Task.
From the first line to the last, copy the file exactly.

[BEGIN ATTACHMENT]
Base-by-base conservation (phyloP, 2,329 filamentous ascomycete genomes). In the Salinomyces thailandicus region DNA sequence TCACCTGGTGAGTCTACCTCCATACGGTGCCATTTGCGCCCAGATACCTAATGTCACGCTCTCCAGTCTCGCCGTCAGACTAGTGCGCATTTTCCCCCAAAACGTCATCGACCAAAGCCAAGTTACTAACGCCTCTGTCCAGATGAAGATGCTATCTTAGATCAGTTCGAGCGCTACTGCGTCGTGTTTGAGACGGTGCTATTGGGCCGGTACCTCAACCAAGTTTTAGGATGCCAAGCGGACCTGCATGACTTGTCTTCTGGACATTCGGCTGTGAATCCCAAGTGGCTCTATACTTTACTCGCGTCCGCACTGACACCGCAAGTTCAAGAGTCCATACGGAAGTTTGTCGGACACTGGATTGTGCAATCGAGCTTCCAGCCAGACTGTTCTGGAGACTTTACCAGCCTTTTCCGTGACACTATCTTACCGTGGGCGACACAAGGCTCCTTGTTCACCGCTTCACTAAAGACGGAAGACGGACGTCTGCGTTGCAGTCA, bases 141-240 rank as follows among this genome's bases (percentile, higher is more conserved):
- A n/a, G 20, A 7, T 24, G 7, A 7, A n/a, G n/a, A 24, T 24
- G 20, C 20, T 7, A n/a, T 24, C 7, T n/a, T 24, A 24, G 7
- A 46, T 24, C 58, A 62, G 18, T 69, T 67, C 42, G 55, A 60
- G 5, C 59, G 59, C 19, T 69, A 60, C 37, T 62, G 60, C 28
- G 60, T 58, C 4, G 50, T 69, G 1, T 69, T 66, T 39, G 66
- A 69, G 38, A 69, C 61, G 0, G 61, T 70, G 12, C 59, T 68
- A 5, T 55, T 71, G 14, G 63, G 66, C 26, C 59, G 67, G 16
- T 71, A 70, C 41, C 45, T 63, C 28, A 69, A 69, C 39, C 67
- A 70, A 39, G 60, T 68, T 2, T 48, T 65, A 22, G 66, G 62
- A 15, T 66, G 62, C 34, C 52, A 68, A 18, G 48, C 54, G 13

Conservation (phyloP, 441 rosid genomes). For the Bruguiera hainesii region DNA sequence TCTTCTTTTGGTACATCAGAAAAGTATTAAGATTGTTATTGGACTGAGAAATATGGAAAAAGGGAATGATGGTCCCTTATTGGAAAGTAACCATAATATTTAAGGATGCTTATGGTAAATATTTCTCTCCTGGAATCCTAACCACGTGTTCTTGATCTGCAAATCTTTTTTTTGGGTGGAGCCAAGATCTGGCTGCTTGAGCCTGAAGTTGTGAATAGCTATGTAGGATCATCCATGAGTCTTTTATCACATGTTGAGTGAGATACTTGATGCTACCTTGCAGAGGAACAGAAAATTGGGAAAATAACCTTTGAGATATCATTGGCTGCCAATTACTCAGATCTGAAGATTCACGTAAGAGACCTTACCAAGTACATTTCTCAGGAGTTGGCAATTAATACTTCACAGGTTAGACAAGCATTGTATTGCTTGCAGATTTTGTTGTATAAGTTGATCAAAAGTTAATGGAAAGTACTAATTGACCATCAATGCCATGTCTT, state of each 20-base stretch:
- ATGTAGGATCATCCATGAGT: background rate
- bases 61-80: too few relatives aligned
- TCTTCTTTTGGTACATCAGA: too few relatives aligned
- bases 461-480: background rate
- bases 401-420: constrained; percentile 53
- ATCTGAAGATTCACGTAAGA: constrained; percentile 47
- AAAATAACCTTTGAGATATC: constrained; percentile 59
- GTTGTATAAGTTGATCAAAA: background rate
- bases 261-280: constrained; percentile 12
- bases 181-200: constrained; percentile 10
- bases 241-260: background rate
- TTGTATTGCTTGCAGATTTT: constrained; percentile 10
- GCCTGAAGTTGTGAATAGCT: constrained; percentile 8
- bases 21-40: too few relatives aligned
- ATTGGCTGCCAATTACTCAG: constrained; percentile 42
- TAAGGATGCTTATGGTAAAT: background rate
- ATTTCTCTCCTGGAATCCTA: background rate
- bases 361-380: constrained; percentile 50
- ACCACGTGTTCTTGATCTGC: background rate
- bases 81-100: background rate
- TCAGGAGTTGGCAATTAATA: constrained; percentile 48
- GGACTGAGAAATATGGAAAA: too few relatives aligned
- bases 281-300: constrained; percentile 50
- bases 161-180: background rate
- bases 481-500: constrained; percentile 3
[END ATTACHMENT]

Base-by-base conservation (phyloP, 2,329 filamentous ascomycete genomes). In the Salinomyces thailandicus region DNA sequence TCACCTGGTGAGTCTACCTCCATACGGTGCCATTTGCGCCCAGATACCTAATGTCACGCTCTCCAGTCTCGCCGTCAGACTAGTGCGCATTTTCCCCCAAAACGTCATCGACCAAAGCCAAGTTACTAACGCCTCTGTCCAGATGAAGATGCTATCTTAGATCAGTTCGAGCGCTACTGCGTCGTGTTTGAGACGGTGCTATTGGGCCGGTACCTCAACCAAGTTTTAGGATGCCAAGCGGACCTGCATGACTTGTCTTCTGGACATTCGGCTGTGAATCCCAAGTGGCTCTATACTTTACTCGCGTCCGCACTGACACCGCAAGTTCAAGAGTCCATACGGAAGTTTGTCGGACACTGGATTGTGCAATCGAGCTTCCAGCCAGACTGTTCTGGAGACTTTACCAGCCTTTTCCGTGACACTATCTTACCGTGGGCGACACAAGGCTCCTTGTTCACCGCTTCACTAAAGACGGAAGACGGACGTCTGCGTTGCAGTCA, bases 141-240 rank as follows among this genome's bases (percentile, higher is more conserved):
- A n/a, G 20, A 7, T 24, G 7, A 7, A n/a, G n/a, A 24, T 24
- G 20, C 20, T 7, A n/a, T 24, C 7, T n/a, T 24, A 24, G 7
- A 46, T 24, C 58, A 62, G 18, T 69, T 67, C 42, G 55, A 60
- G 5, C 59, G 59, C 19, T 69, A 60, C 37, T 62, G 60, C 28
- G 60, T 58, C 4, G 50, T 69, G 1, T 69, T 66, T 39, G 66
- A 69, G 38, A 69, C 61, G 0, G 61, T 70, G 12, C 59, T 68
- A 5, T 55, T 71, G 14, G 63, G 66, C 26, C 59, G 67, G 16
- T 71, A 70, C 41, C 45, T 63, C 28, A 69, A 69, C 39, C 67
- A 70, A 39, G 60, T 68, T 2, T 48, T 65, A 22, G 66, G 62
- A 15, T 66, G 62, C 34, C 52, A 68, A 18, G 48, C 54, G 13

Conservation (phyloP, 441 rosid genomes). For the Bruguiera hainesii region DNA sequence TCTTCTTTTGGTACATCAGAAAAGTATTAAGATTGTTATTGGACTGAGAAATATGGAAAAAGGGAATGATGGTCCCTTATTGGAAAGTAACCATAATATTTAAGGATGCTTATGGTAAATATTTCTCTCCTGGAATCCTAACCACGTGTTCTTGATCTGCAAATCTTTTTTTTGGGTGGAGCCAAGATCTGGCTGCTTGAGCCTGAAGTTGTGAATAGCTATGTAGGATCATCCATGAGTCTTTTATCACATGTTGAGTGAGATACTTGATGCTACCTTGCAGAGGAACAGAAAATTGGGAAAATAACCTTTGAGATATCATTGGCTGCCAATTACTCAGATCTGAAGATTCACGTAAGAGACCTTACCAAGTACATTTCTCAGGAGTTGGCAATTAATACTTCACAGGTTAGACAAGCATTGTATTGCTTGCAGATTTTGTTGTATAAGTTGATCAAAAGTTAATGGAAAGTACTAATTGACCATCAATGCCATGTCTT, state of each 20-base stretch:
- ATGTAGGATCATCCATGAGT: background rate
- bases 61-80: too few relatives aligned
- TCTTCTTTTGGTACATCAGA: too few relatives aligned
- bases 461-480: background rate
- bases 401-420: constrained; percentile 53
- ATCTGAAGATTCACGTAAGA: constrained; percentile 47
- AAAATAACCTTTGAGATATC: constrained; percentile 59
- GTTGTATAAGTTGATCAAAA: background rate
- bases 261-280: constrained; percentile 12
- bases 181-200: constrained; percentile 10
- bases 241-260: background rate
- TTGTATTGCTTGCAGATTTT: constrained; percentile 10
- GCCTGAAGTTGTGAATAGCT: constrained; percentile 8
- bases 21-40: too few relatives aligned
- ATTGGCTGCCAATTACTCAG: constrained; percentile 42
- TAAGGATGCTTATGGTAAAT: background rate
- ATTTCTCTCCTGGAATCCTA: background rate
- bases 361-380: constrained; percentile 50
- ACCACGTGTTCTTGATCTGC: background rate
- bases 81-100: background rate
- TCAGGAGTTGGCAATTAATA: constrained; percentile 48
- GGACTGAGAAATATGGAAAA: too few relatives aligned
- bases 281-300: constrained; percentile 50
- bases 161-180: background rate
- bases 481-500: constrained; percentile 3